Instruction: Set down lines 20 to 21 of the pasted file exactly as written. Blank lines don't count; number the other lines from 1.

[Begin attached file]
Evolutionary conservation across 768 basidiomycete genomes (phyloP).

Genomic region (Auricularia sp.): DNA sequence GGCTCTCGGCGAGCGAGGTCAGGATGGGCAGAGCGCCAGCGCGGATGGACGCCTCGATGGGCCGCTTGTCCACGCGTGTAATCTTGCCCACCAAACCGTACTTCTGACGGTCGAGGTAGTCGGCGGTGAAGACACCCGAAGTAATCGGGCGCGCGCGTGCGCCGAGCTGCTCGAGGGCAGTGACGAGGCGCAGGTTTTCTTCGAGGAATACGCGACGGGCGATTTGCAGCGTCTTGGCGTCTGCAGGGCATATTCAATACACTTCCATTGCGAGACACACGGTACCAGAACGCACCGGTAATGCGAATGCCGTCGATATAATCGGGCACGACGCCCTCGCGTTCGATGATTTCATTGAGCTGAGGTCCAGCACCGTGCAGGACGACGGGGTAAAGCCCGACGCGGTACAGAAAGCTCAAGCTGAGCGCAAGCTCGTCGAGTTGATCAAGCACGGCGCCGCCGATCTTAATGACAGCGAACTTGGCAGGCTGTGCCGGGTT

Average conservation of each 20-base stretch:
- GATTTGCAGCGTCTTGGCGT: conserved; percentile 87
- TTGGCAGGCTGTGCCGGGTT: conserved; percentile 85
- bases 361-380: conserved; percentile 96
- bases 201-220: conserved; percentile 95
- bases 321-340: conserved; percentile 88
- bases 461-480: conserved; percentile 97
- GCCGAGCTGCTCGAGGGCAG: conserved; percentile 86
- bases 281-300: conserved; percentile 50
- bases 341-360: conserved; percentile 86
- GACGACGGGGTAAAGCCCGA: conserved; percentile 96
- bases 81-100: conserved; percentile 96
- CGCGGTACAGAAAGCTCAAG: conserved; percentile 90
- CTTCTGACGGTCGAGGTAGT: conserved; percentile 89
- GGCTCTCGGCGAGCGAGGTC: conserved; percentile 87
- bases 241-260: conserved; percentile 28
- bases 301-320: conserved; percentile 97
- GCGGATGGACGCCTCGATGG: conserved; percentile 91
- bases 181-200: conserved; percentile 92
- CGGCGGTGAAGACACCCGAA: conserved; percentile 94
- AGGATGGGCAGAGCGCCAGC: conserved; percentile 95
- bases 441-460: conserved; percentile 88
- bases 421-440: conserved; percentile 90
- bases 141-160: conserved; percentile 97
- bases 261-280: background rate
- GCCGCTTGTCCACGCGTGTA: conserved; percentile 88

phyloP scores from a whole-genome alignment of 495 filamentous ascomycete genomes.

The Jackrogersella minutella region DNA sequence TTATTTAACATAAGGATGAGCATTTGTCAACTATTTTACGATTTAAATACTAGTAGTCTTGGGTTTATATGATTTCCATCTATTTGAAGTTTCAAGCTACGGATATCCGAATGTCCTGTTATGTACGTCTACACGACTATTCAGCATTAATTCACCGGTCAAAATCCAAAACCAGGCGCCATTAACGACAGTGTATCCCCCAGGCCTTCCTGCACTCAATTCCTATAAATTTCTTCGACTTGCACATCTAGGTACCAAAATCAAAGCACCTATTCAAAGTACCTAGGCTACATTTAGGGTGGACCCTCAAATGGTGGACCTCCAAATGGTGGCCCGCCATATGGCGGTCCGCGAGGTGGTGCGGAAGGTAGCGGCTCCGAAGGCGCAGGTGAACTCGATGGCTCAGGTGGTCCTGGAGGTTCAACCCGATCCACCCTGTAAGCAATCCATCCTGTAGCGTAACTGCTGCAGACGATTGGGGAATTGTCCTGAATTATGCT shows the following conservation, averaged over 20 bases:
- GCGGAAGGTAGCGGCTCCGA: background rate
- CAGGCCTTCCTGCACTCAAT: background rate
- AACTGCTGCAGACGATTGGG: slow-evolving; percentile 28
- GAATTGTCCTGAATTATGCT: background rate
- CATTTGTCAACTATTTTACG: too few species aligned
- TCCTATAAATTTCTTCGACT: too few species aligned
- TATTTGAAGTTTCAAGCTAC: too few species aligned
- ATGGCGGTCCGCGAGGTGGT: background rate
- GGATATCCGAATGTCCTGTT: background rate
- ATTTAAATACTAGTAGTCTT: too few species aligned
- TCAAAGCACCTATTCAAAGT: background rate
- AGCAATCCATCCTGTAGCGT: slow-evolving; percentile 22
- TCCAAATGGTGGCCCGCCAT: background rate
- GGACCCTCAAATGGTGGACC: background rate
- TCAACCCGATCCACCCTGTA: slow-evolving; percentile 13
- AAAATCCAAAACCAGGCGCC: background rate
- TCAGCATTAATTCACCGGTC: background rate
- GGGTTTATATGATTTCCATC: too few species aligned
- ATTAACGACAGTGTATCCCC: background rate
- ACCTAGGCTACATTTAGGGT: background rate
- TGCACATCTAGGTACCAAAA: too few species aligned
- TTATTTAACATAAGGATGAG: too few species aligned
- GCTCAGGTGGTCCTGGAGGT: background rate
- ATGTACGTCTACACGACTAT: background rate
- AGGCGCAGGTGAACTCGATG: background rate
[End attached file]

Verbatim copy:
- GCGGATGGACGCCTCGATGG: conserved; percentile 91
- bases 181-200: conserved; percentile 92